Friday, March 18, 2011

Giving Context to The Feminine Mystique

I finally got around to reading Stephanie Coontz's A Strange Stirring: The Feminine Mystique and American Women at the Dawn of the 1960s, the book that examines, in retrospect, Betty Fridan's most famous work. The slim volume deftly takes on the importance of The Feminine Mystique in the 1960s, but Coontz's examination is not without nuance or critique. Fridan's work was both vitally important and not quite the mythic ignition to the modern feminist movement that it has become.

Coontz surveys 188 women who read The Feminine Mystique and recounts how the work impacted these women. But she also places the work in the historical position that it belongs. The early chapters on the feminist and suffragist movements before Friedan published her work place the frustration women so felt with their roles as wives in important context. Coontz notes that these early women's movements had an impact on public opinion:
In a 1938 poll conducted by the Ladies' Home Journal, 60 percent of the female respondents disliked having the word "obey" in marriage vows, 75 percent favored joint decision-making between husband and wife, and a whopping 80 percent felt that an unemployed husband should keep house for his wife if she were working.
Coontz is sure to note that in some ways, women's equality was backsliding:
From 1951 to 1955, female full-time workers earned 63.9 percent of what male full-time workers earned. By 1963, women's pay had fallen to less than 59 percent of men's Meanwhile the proportion of of women in high-prestige jobs declined: Fewer than 6 percent of woerking women held executive jobs in the 1950s.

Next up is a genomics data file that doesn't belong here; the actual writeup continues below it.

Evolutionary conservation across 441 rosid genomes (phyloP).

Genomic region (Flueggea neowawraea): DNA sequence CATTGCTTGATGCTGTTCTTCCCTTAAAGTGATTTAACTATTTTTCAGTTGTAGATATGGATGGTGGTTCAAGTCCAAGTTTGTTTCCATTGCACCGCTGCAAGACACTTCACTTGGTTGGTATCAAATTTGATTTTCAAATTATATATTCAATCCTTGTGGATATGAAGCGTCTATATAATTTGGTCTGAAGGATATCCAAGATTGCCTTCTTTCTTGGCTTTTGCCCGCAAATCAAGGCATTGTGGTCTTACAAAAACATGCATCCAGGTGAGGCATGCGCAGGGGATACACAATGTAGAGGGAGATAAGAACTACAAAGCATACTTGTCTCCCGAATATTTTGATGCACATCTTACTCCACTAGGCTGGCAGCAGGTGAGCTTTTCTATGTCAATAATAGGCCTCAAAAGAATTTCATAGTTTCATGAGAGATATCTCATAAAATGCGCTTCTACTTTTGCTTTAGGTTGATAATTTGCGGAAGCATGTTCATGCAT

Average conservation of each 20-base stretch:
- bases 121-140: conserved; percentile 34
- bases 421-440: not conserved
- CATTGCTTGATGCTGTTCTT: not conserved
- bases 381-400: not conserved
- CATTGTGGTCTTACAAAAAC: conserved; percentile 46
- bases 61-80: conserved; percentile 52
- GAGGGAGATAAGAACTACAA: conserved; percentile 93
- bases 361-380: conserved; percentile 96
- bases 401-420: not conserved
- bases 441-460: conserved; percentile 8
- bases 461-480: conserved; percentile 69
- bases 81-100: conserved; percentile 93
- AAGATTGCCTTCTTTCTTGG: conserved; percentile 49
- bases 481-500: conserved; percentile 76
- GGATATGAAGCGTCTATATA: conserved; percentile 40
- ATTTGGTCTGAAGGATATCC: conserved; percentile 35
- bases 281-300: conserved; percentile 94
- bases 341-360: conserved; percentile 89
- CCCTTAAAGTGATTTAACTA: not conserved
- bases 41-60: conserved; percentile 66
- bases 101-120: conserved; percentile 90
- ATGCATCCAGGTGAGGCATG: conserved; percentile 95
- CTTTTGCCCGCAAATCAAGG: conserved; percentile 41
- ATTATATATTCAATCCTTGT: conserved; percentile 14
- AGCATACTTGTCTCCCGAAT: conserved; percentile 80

This means that the era in which Friedan was putting forth her message about women pursuing work they found fulfilling was happening in the midst of a social backlash to significant advancements in women's involvement in public life. Much of this backlash had to do with externalizes; women's work was viewed as less important during the Great Depression, when many were struggling to find work at all, and women who had advanced in the working world during the war were called on to give their jobs back to veterans—sometimes whether they wanted to or not.

Still, some of the things women faced in this era are somewhat shocking to read from the perspective of today (or at least, they were to me):
Even when a wife lived apart from her husband she could seldom rent or buy a home on her own. In 1972, the New York Times carried a story about a woman who could not rent an apartment until her husband, a patient in a mental hospital, signed the lease.

In many states, a woman was obliged to take her husband's surname. In some, she could not return to her maiden name after divorce unless under the fault-based divorce system, she had proven that he was "at fault." A woman who did not change the name on her driver's license or voter registration upon marriage could have it revoked until she did.